Tofu contains soy and soy is no good as Trypsin inhibitors in soy interfere with protein digestion and may cause pancreatic disorders. In test animals soy containing trypsin inhibitors caused stunted growth.

Edison Donld
June 19, 2012

This is very good information. A healthy food makes your mind and body healthy.

Paul Blackburn
June 18, 2012

Thanks for the information. It will really help my diet and improve my health better.

June 13, 2012

Red meat, particularly processed red meats like bacon, sausage, and hot dogs, may increase a person’s risk of developing type 2 diabetes. The more processed or unprocessed red meat a person eats, the greater the risk, according to a new study in the American Journal of Clinical Nutrition. I’m a chef & this is a good info.

Zakir Hussain
June 11, 2012

Those days are gone by. Recently researches proved that expectation of heart decrease due to red meat eating and cholesterol enhancement is simply false. Cholesterol is the element that used by our body to repair cell wall. Sometimes wall damage happens because of inflammation and cholesterols remain present there, it does not mean that they are the cause of such problems. we can consider them as firemen who went their for protecting.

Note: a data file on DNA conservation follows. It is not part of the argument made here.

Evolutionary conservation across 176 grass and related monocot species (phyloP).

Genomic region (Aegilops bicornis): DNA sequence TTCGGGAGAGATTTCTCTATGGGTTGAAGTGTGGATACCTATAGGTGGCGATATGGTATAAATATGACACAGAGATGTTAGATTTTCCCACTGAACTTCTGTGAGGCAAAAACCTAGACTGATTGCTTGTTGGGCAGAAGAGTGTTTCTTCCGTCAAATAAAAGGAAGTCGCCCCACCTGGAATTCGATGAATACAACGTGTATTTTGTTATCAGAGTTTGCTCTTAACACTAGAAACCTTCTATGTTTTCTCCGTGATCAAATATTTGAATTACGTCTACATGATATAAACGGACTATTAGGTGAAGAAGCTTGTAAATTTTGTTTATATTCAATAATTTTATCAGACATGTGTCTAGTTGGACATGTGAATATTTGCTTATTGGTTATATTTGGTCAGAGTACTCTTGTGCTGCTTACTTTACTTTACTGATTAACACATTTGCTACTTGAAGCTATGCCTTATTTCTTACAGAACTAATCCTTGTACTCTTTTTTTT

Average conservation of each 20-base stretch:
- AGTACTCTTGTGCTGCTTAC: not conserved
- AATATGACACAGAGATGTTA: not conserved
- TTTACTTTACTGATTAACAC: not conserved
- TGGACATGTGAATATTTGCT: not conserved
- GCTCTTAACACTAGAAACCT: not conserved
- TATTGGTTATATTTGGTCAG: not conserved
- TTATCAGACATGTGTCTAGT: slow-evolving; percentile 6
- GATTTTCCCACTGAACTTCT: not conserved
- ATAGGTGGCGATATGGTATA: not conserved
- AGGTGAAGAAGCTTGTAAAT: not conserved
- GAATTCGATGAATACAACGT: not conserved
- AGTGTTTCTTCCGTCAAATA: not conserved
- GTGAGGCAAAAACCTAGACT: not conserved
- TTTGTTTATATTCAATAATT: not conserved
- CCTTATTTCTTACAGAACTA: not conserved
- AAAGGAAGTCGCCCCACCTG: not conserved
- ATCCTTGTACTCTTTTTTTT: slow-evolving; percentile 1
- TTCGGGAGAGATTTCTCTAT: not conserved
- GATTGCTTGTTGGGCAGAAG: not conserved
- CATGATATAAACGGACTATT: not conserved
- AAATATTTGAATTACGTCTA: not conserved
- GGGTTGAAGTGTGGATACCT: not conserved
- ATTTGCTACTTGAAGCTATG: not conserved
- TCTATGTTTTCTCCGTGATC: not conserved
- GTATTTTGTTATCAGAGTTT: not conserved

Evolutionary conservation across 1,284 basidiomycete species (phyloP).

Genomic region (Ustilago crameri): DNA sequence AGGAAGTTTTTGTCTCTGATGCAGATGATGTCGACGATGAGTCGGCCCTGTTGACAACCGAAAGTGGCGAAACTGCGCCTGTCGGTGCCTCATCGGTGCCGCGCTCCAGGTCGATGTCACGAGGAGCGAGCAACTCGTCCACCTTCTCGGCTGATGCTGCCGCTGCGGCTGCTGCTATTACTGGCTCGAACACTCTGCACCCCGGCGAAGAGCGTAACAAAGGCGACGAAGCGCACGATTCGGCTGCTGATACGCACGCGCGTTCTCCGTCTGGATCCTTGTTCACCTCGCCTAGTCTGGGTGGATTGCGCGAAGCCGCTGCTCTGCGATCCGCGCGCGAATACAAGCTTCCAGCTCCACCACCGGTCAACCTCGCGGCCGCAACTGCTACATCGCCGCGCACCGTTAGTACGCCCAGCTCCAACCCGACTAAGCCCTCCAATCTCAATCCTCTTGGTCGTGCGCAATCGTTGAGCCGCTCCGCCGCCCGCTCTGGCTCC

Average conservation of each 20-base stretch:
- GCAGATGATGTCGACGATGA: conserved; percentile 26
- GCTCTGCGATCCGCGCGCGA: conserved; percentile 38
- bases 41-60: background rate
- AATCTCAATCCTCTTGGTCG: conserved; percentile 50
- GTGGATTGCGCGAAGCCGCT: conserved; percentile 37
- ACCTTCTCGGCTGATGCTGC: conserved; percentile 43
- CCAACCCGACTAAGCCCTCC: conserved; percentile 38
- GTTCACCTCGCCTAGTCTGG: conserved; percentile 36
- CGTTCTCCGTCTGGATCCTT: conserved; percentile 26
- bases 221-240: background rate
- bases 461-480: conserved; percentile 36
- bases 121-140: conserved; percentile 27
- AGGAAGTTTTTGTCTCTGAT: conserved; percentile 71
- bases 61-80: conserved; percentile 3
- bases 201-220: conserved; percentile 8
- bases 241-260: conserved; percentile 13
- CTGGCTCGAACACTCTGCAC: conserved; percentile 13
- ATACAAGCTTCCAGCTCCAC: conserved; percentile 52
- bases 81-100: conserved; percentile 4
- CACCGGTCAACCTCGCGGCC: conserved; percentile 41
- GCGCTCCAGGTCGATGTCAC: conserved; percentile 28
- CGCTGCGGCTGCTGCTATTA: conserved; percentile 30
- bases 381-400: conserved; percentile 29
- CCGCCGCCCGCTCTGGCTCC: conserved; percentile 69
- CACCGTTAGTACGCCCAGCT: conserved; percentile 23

So, keeping a healthier balance of Omega 6 and 3 fatty acids are required to 4:1.The best choice for you to buy wild,grass fed,forged and natural meats that contain a well balance comparing with industrially produced meats. But there is always exceptions. You might be get it hard to find such meats that recommended above. So always stick with certified ,organic meat producers for staying in safe side. How you will be sure that the company selling meat is telling truth? just go to their webpage and check out their publications, find local reviews about them and search for Rip off report.

Also make sure that meat is addictive or preservative free , verify the farms claim about it as well before buying meat.

Christine Johnson RN LMFT